Court of Appeals of Ohio, Fifth District, Richland
TECHNICAL CONSTRUCTION SPECIALTIES, INC., dba MASTERFLOORS Relator
JAMES DEWEESE, JUDGE, RICHLAND COUNTY COMMON PLEAS COURT Respondent
Prohibition and Mandamus
W. Scott Gwin, P. J. Hon. John W. Wise, J. Hon. Earle E.
Wise, Jr., J. JUDGES
Relator, Technical Construction Specialties, Inc. dba
Masterfloors, has filed a Complaint for Writ of Prohibition
and Mandamus requesting the trial court be prohibited from
holding a trial and requiring the trial court to vacate its
order denying summary judgment. Respondent has filed a
"Response to Complaint" arguing the writs should
The question presented in the complaint is whether the trial
court lacked jurisdiction to vacate or reconsider an order
granting summary judgment and set the underlying case for
Summary judgment was granted below in favor of Relator by
Judge Henson. Thereafter, the parties appealed the trial
court's ruling to this Court. We held the order being
appealed was not a final, appealable order. Relator
interprets our holding in the appellate case as one which
remanded the case the trial court for the sole purpose of
having the trial court resolve the issue of attorney fees.
In our opinion we held, "In the case sub judice, there
is no final, appealable order. As noted by the parties and
the trial court, there are claims that remain pending between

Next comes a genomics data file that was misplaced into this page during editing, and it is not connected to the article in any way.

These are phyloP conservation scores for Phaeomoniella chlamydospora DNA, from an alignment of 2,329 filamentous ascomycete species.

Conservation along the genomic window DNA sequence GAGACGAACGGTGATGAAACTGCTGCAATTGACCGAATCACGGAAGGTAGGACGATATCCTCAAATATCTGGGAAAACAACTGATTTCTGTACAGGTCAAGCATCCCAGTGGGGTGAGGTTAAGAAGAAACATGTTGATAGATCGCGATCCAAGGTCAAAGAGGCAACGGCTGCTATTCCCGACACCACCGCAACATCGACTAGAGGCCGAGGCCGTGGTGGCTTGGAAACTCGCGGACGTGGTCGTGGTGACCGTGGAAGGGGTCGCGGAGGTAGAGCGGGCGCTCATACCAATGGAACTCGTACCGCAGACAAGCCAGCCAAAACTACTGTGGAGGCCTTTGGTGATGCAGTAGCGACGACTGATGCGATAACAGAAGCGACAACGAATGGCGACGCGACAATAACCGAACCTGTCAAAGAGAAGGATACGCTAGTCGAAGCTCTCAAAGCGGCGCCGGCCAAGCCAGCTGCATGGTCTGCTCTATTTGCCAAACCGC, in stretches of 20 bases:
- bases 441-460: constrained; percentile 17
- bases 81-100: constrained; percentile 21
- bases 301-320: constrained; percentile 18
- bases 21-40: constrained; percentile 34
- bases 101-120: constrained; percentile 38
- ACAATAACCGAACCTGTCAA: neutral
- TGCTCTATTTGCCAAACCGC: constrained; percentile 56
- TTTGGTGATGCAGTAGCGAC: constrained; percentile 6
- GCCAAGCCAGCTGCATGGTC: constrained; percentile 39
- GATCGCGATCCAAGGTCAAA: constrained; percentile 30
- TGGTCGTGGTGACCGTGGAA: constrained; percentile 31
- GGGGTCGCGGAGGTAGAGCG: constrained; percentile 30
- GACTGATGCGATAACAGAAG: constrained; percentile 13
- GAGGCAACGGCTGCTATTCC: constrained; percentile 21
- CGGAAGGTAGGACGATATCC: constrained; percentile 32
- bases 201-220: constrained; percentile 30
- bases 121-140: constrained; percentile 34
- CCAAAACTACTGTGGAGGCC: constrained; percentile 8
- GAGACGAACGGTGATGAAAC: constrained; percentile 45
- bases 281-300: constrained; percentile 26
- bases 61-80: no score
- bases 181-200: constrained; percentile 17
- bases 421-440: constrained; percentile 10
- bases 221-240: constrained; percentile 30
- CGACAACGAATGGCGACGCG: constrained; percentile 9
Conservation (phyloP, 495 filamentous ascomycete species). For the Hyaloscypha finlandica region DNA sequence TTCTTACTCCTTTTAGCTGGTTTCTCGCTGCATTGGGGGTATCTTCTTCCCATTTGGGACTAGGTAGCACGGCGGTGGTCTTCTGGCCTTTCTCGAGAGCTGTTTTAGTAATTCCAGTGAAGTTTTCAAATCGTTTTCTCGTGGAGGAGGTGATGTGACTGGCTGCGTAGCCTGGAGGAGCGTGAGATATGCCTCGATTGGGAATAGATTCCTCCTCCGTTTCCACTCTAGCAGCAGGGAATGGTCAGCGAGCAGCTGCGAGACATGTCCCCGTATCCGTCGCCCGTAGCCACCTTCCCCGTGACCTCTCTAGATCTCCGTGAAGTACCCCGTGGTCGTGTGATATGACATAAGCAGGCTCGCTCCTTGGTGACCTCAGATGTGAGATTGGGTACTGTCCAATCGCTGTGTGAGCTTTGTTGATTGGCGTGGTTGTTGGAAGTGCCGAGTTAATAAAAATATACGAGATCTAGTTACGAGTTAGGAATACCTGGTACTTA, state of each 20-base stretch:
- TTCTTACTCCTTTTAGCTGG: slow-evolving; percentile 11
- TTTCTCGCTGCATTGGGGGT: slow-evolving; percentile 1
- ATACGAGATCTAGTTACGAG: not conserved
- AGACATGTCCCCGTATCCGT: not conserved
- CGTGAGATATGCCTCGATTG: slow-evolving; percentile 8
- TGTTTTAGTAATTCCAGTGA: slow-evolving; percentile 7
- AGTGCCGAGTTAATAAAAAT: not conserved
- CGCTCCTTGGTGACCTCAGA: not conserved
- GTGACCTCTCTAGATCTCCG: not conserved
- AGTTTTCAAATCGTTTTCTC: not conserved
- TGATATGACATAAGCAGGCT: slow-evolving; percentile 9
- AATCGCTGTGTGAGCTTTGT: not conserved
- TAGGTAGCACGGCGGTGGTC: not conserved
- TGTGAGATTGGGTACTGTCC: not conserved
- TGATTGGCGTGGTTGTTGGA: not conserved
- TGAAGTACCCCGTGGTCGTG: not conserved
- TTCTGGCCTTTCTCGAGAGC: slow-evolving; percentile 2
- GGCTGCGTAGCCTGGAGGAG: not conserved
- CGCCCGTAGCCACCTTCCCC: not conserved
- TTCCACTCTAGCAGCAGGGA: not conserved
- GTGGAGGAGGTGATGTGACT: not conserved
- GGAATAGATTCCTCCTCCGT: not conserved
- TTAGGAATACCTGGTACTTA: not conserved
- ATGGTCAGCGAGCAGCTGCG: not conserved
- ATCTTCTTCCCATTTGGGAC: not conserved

various parties. The trial court's October 9, 2013 Order,
which resolves the claims between appellants and appellee,
does not contain Civ.R. 54(B) language which is required when
fewer than all the claims or the rights of fewer than all the
parties have been adjudicated. Nor does the trial court's
November 4, 2013 Order contain such language. In short, there
is no Order which both resolves all of the claims of the
parties to these appeals and contains Civ.R. 54(B)
language." TCS, Inc. v. Bogner Constr., 5th
Dist. Richland No. 13CA101, 2014-Ohio-1982, ¶ 35.
At some point, Judge Henson, the judge who granted summary
judgment in favor of Relator, retired. Approximately two
years after our opinion finding there was no final,
appealable order, Respondent, the judge now assigned to the
case, set the matter for a pretrial. Eventually Judge DeWeese
reconsidered and vacated Judge Henson's order granting
summary judgment in favor of Relator and set the case for
trial. Relator in turn filed the instant complaint.
"To be entitled to a writ of prohibition, [a relator or
petitioner] must establish that (1) the respondent is about
to exercise judicial or quasi-judicial power, (2) the
exercise of that power is unauthorized by law, and (3)
denying the writ would result in injury for which no other
adequate remedy exists in the ordinary course of law.
State ex rel. Bell v. Pfeiffer, 131 Ohio St.3d 114,
2012-Ohio-54, 961 N.E.2d 181, ¶ 18. The last two
elements can be met by a showing that the trial court
"patently and unambiguously" lacked jurisdiction.
Chesapeake Exploration, LLC. v. Oil & Gas Comm.,
135 Ohio St.3d 204, 2013-Ohio-224, 985 N.E.2d 480, ¶
11." State ex rel. Smith v. Hall, 145 Ohio
St.3d 473, 2016-Ohio-1052, 50 N.E.3d 524, ¶ 7.
"'[Prohibition will [not] issue if the party seeking
extraordinary relief has an adequate remedy in the ordinary
course of law.'" State ex rel. Caskey v.
Gano, 135 Ohio St.3d 175, 2013-Ohio-71, 985 N.E.2d 453,
¶ 2, quoting Dzina v. Celebrezze, 108 Ohio
St.3d 385, 2006-Ohio-1195, 843 N.E.2d 1202, ¶ 12.
"For a writ of mandamus to issue, the relator must
establish a clear legal right to the relief prayed for; the
respondent must have a clear legal duty to perform the act;
and the relator must have no plain and adequate remedy in the
ordinary course of the law." State ex rel. Widmer ...